Iraqi ambushes kill 1, hurt 3
By Wire services
Published September 30, 2003
KHALDIYAH, Iraq - Iraqi insurgents ambushed U.S. convoys with roadside bombs and rocket-propelled grenades Monday, triggering an eight-hour battle in which the American military sent in fighter jets, bombers, helicopters and tanks. One U.S. soldier was killed and three were wounded.
And in northern Iraq, U.S. soldiers launched two dozen raids, arresting 92 people and seizing weapons and ammunition. One of the raids involved the largest joint operation between U.S. military police and American-trained Iraqi police; about 200 Iraqi officers took part.
The two ambushes hit U.S. military convoys about 9 a.m. in the Sunni Muslim towns of Habaniyah and Khaldiyah, 6 miles apart along the Euphrates River and about 50 miles west of Baghdad.
As the major firefight raged in Khaldiyah, it seemed as though the Americans were pinned down, with the insurgents opening fire each time the U.S. patrol tried to withdraw. Eventually commanders called in jet fighters, A-10 Thunderbolt attack aircraft, helicopters and tanks.
The attackers apparently hid in trees and shrubs lining the dirt road where the roadside bombs left four big craters.
Reporters saw four badly damaged farm compounds in the al-Qurtan neighborhood on the north side of Khaldiyah, scene of several previous firefights between the U.S. military and guerrilla fighters. Angry residents cursed at reporters who entered the fire zone after the battle.
Lt. Col. Jeff Swisher of the 1st Infantry Division defended the use of force.
"American forces are here to provide security for the Iraqi people. If we are attacked, we are a well-trained and disciplined force, and we will respond," Swisher said.
He said two soldiers were wounded and a civilian was hurt in the battle, from which U.S. forces did not begin withdrawing until about 5:30 p.m.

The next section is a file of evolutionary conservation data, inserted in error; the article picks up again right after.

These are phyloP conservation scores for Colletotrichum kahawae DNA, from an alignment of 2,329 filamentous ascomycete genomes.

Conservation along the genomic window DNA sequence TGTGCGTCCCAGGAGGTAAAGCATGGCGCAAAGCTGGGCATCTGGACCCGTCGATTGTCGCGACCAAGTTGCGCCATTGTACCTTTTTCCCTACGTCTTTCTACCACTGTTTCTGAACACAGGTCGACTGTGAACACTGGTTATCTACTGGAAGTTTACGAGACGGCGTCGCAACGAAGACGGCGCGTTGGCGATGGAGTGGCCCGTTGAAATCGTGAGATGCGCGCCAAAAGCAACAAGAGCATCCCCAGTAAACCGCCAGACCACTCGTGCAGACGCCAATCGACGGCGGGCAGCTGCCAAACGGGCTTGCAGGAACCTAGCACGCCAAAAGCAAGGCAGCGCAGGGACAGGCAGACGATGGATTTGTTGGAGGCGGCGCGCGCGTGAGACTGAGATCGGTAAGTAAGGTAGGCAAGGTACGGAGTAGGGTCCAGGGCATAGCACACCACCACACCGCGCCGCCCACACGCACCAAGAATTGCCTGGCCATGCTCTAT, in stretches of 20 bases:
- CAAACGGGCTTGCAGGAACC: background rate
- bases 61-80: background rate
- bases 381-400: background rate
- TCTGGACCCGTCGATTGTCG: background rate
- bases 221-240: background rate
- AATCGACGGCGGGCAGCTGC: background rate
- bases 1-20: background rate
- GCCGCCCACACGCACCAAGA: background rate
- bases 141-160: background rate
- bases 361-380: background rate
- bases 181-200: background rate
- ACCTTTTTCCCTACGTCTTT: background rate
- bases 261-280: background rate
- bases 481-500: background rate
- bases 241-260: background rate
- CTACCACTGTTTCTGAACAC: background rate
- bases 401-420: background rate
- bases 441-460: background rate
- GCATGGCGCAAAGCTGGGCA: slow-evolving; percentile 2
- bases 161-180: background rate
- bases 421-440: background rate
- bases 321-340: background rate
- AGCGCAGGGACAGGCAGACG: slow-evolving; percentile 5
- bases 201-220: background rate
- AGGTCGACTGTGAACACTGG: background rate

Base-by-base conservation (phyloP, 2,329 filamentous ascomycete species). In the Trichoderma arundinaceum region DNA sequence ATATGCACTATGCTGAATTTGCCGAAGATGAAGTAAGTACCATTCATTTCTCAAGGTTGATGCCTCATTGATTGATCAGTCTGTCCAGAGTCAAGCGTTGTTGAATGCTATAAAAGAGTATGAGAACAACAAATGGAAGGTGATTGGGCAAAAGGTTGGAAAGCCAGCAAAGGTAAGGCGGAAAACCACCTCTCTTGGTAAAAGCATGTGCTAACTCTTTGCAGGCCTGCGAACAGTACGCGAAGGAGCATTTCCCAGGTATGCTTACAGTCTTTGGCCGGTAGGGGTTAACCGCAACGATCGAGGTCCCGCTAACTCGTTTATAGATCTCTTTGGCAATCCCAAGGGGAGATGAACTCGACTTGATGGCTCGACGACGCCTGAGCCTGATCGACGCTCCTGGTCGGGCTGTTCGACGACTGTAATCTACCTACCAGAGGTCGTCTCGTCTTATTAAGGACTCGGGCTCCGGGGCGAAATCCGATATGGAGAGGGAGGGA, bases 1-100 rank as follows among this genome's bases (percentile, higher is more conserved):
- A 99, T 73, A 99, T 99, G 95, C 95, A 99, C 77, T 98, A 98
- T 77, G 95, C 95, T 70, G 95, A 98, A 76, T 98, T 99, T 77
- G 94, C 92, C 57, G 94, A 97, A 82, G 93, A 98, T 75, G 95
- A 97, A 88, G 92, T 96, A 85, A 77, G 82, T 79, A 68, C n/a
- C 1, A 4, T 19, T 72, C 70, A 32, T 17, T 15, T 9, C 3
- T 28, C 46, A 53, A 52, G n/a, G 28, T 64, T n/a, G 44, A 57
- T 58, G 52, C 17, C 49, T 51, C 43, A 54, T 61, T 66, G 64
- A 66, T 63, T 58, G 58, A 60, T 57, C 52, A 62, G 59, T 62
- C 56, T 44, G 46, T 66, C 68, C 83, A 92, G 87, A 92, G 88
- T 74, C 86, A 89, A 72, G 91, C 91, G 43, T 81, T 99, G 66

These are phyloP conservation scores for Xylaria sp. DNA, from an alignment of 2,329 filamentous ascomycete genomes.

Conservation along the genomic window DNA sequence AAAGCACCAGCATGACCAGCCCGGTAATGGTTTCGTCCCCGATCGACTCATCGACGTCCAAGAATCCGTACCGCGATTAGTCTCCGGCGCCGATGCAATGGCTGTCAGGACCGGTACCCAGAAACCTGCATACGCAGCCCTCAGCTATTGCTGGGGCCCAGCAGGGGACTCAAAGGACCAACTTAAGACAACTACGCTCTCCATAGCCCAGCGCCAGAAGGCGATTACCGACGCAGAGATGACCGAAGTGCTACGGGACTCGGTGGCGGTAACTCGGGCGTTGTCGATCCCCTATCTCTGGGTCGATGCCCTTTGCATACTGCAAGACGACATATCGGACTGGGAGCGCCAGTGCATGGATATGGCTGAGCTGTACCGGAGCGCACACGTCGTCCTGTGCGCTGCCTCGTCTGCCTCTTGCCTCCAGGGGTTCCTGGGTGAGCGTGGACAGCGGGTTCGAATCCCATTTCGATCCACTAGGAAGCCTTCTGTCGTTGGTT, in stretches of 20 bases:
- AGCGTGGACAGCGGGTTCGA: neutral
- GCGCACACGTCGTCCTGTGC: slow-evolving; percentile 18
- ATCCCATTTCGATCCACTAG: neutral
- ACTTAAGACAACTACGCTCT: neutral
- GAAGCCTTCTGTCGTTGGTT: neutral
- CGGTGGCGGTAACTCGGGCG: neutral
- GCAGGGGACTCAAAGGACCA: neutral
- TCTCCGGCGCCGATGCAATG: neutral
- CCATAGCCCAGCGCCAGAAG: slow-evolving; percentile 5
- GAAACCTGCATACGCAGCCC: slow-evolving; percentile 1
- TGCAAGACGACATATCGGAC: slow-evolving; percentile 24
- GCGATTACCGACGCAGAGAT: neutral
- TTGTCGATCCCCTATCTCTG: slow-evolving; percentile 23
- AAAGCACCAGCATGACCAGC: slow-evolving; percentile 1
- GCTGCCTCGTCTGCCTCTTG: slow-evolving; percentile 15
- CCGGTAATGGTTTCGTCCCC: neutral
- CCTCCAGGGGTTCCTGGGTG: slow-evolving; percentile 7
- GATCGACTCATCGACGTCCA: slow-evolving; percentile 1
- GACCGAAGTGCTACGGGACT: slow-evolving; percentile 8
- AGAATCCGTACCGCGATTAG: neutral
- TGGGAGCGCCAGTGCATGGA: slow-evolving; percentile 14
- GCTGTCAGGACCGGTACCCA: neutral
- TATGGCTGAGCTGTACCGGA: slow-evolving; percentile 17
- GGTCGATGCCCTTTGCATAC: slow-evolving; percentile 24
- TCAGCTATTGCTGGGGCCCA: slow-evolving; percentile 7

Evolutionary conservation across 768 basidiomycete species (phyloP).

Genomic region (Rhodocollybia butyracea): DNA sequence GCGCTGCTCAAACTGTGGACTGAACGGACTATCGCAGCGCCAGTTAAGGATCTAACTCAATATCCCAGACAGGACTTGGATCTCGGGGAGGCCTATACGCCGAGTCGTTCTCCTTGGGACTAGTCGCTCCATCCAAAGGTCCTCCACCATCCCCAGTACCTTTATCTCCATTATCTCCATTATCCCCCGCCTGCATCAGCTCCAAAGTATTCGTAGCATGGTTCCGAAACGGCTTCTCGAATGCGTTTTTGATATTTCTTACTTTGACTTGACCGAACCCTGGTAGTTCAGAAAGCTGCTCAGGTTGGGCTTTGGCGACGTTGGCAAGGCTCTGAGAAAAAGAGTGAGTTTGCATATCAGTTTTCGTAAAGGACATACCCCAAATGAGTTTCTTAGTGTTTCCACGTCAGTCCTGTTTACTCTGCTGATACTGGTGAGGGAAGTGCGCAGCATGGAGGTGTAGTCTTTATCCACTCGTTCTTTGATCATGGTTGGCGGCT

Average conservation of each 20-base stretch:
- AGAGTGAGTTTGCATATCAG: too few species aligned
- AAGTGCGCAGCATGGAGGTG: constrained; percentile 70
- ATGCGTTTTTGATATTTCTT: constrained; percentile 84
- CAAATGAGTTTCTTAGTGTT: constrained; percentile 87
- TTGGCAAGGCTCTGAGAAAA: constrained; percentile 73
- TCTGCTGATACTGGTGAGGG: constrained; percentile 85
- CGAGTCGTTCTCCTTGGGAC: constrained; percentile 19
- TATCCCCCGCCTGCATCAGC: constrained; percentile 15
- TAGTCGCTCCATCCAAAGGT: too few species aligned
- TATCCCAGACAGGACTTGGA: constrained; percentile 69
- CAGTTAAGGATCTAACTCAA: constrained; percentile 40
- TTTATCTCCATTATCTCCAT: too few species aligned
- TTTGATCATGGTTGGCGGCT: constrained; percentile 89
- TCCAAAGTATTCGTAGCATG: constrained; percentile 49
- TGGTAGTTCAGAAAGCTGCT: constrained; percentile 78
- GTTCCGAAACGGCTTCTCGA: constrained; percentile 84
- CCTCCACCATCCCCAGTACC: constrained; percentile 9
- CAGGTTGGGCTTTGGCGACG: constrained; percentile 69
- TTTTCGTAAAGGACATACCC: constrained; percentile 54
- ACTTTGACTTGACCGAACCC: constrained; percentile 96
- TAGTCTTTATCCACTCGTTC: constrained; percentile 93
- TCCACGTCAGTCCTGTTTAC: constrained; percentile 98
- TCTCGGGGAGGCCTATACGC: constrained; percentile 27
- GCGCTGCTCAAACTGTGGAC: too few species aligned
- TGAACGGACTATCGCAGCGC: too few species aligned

About 10 minutes after the ambush in Khaldiyah, a homemade bomb exploded as a U.S. convoy passed in Habaniyah, killing one soldier and wounding another, said a U.S. military spokesman, Lt. Col. George Krivo.
Six soldiers from the 82nd Airborne Division were wounded Sunday in nearby Fallujah in another roadside bombing, U.S. officials said.
Meanwhile, soldiers of the 4th Infantry Division launched two dozen raids in Saddam Hussein's hometown of Tikrit, 120 miles north of Baghdad, and other areas in the north of the country, arresting 92 people and seizing weapons and ammunition.
The operations, which ended Monday morning, were designed to "break the back of the fedayeen," said Lt. Col. David Poirier, who commands the 720th Military Police Battalion based in Fort Hood, Texas.
"The people we went after are the trigger-pullers attacking the coalition," Poirier said. "We want to send the message that if you pull the trigger on the coalition, we will get you."
Of the 92 arrested, four were taken into custody in the joint U.S.-Iraqi raid.
Raids in the 4th Division sector have intensified after Iraqi resistance fighters shot and killed three Americans in an ambush two weeks ago just outside Tikrit. In a coordinated series of attacks and ambushes against U.S. forces last week, nine Iraqi fighters also were killed.
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